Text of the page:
2: A new tongue-in-cheek tone
Following on from the upbeat and energetic writing is the big shift in tone from the original. Watch Dogs is silly; you can hack cars to swerve off road, you can snoop at people’s phones to see they have a foot fetish, you can knock people out with what looks like a dog toy, and best of all you can set the police on random pedestrians. The problem was the first game hid away from the ridiculousness of the game’s premise like it was ashamed of the fact it was a video game, because it actually was a video game. The plot and tone had this big po-faced veneer to it, in the same way, David Cage pretended that the internet coming to life was an intelligent piece of social commentary while two characters had a Matrix-style fight in the background. Watch Dogs 2 turns this on its head completely, now offering a huge sunny disposition surrounding everything in the game. The villains are these completely outlandish yet entertaining entities that fully embrace how ludicrous the whole plot is.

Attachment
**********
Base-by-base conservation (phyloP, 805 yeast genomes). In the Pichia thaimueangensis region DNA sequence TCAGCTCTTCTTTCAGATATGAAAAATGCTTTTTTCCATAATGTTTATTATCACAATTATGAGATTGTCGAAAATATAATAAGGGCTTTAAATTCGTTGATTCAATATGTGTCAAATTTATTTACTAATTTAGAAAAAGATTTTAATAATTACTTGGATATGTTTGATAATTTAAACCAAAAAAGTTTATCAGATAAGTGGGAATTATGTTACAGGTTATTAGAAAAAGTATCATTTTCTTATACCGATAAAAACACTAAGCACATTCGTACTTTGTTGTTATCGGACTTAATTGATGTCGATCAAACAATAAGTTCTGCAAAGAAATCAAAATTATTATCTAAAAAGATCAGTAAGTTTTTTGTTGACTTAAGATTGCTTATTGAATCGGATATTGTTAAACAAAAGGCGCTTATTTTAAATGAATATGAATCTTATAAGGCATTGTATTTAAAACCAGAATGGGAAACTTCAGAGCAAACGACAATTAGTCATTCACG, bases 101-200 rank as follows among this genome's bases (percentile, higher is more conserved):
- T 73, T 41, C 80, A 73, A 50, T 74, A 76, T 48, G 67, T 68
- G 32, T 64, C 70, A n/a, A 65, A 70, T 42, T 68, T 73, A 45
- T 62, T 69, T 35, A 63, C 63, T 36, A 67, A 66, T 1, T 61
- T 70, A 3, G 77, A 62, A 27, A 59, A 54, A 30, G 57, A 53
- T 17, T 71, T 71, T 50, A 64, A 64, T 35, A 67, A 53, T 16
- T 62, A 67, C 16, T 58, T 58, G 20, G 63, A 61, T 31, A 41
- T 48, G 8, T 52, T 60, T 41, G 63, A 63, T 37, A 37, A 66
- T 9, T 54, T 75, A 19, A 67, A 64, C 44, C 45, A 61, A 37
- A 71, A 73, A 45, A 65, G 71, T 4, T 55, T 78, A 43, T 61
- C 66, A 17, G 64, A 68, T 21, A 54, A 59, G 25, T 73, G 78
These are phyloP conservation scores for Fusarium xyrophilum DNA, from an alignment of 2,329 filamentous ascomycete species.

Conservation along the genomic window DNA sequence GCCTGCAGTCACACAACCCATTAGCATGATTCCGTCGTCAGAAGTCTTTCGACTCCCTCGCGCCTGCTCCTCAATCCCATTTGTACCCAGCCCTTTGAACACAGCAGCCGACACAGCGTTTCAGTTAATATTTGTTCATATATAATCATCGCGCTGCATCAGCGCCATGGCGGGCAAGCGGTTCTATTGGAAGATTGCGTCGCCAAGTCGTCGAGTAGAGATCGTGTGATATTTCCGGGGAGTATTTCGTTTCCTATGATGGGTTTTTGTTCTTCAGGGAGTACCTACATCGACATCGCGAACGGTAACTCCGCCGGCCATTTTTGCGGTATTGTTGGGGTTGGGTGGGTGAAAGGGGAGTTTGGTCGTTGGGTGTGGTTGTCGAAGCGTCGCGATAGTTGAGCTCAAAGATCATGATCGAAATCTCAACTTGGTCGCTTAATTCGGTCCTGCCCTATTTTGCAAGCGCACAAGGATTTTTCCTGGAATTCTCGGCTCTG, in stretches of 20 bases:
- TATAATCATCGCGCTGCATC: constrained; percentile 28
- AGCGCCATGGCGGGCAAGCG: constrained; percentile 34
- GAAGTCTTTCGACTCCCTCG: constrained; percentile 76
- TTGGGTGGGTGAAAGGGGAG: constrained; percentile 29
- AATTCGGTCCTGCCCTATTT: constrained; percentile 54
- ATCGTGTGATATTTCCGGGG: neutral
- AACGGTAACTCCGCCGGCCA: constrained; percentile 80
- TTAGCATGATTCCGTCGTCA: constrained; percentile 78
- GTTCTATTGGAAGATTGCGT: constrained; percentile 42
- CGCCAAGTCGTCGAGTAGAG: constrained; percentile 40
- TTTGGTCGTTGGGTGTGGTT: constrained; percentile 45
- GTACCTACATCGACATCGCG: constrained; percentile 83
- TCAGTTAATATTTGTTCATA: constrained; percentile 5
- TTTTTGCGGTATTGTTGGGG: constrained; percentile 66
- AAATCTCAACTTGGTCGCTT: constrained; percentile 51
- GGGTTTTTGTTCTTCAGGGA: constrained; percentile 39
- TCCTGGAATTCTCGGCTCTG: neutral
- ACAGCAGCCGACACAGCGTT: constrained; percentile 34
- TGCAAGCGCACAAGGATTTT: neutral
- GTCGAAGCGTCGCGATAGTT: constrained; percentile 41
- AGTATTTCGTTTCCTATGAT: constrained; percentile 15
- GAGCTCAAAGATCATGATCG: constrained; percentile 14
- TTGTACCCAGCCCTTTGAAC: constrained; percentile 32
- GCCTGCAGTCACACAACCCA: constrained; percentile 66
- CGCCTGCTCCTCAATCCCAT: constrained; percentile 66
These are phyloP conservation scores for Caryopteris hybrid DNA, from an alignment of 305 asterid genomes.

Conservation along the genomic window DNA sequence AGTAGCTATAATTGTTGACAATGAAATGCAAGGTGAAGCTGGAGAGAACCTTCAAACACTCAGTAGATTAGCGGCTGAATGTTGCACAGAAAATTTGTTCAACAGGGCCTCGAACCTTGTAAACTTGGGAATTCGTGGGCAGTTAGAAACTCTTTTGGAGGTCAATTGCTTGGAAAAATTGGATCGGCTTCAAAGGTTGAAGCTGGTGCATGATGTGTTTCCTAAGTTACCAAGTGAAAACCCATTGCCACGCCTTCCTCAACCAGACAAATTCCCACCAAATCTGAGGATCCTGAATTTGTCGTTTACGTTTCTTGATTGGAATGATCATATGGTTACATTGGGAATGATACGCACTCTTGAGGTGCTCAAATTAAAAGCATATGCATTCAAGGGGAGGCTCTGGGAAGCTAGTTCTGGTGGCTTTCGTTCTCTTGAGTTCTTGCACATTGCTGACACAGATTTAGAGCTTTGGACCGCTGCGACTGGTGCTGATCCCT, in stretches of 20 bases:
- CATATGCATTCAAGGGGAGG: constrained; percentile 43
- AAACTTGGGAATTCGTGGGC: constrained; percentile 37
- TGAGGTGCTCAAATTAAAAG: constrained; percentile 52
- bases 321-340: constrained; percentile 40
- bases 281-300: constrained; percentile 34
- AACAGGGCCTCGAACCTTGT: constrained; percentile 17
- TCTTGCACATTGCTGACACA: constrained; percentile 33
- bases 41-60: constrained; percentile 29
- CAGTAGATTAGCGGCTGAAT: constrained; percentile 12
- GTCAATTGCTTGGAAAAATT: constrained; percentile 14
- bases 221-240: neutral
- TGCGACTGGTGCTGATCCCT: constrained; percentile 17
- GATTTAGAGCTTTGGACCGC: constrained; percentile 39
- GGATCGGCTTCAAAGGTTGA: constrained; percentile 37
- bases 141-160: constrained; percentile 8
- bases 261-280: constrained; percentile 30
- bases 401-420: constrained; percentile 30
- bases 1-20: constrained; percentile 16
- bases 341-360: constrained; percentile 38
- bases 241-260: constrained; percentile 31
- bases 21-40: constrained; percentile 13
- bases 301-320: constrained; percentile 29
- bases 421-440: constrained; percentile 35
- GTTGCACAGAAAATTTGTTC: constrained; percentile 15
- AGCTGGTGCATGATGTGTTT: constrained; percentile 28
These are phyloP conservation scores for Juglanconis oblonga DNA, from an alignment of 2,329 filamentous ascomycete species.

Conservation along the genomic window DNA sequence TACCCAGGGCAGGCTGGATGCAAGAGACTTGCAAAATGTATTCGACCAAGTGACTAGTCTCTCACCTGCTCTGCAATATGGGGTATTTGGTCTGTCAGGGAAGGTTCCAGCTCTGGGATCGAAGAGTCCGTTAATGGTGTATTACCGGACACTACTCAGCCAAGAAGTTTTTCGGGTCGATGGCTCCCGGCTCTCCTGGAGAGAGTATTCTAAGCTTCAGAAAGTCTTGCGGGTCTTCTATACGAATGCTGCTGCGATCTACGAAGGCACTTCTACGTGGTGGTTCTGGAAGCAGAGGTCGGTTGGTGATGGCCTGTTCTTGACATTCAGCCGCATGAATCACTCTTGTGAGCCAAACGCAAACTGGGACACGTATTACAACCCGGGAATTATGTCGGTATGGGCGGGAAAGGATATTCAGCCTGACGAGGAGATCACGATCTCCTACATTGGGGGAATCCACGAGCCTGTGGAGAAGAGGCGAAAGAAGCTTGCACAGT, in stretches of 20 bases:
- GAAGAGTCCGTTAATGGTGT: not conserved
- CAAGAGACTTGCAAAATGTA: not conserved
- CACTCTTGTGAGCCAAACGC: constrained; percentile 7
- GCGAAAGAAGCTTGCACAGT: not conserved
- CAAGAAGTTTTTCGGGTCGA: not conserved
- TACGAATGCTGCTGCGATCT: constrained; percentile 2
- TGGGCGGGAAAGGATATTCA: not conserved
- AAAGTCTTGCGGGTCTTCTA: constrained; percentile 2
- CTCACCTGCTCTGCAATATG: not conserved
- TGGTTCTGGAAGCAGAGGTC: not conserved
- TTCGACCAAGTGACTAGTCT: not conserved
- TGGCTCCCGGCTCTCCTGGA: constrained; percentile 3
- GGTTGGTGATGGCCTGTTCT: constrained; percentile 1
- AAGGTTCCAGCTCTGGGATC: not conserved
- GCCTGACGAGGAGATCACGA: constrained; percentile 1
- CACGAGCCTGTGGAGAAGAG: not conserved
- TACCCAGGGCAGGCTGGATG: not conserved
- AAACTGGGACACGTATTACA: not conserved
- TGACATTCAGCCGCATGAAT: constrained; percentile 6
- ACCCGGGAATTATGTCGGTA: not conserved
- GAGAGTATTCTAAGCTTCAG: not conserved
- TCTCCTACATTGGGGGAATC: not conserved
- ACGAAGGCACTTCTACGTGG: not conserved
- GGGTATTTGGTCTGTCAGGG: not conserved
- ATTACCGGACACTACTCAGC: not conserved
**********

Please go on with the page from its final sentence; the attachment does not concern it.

The game pokes fun at itself and isn’t ashamed to have fun at the expense of believability. In reality, the characters are all absolutely vile in regards to their actions, but it doesn’t matter because the game doesn’t paint itself seriously, unlike the original. At the same time, it makes sure to ground its rules, and does at several points in the plot present some serious situations and emotive turns. This way you still care about what happens. The best comparison is Saints Row 2 – before that series took the dive into the incomprehensible bilge it became later on (sorry). In fact, you can draw quite a few comparisons to Saints Row 2 in regard to the characters, jokes, and tone. It’s not a bad thing to be associated with. In addition – again like Saints Row – the clothing and customisation options in Watch Dogs 2 add a huge amount of personality to the world, and I found myself constantly changing my outfit.
3: A vibrant and colourful setting